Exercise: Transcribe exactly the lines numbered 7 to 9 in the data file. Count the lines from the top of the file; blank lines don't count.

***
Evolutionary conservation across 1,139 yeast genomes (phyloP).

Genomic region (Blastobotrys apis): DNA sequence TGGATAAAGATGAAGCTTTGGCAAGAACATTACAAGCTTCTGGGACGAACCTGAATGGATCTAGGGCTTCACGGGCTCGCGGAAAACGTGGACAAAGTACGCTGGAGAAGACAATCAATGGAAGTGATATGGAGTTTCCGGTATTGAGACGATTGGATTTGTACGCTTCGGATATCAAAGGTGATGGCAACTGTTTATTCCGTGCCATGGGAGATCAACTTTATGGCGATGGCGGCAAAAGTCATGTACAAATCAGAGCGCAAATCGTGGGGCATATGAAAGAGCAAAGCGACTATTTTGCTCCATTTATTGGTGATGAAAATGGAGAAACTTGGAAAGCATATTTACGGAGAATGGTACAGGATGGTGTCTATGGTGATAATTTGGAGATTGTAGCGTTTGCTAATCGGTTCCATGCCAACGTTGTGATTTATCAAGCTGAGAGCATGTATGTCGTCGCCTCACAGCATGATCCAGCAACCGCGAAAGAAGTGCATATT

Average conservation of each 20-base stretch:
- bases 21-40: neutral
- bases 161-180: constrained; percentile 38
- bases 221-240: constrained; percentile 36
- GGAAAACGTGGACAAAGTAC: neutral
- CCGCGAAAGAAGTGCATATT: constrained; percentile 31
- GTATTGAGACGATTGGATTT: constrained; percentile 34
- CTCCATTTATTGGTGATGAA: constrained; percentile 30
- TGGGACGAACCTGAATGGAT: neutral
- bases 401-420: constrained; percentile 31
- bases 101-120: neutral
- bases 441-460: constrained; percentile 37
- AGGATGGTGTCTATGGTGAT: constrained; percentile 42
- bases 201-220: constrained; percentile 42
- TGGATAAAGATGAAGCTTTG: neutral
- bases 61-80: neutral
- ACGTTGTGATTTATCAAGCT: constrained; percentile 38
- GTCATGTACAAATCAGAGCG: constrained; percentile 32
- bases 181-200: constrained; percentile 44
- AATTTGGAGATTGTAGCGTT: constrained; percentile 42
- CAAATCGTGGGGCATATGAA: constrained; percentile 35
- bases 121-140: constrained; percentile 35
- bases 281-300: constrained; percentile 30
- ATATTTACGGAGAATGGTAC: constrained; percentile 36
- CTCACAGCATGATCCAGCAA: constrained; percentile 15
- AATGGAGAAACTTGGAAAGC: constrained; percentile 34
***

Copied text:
- GGAAAACGTGGACAAAGTAC: neutral
- CCGCGAAAGAAGTGCATATT: constrained; percentile 31
- GTATTGAGACGATTGGATTT: constrained; percentile 34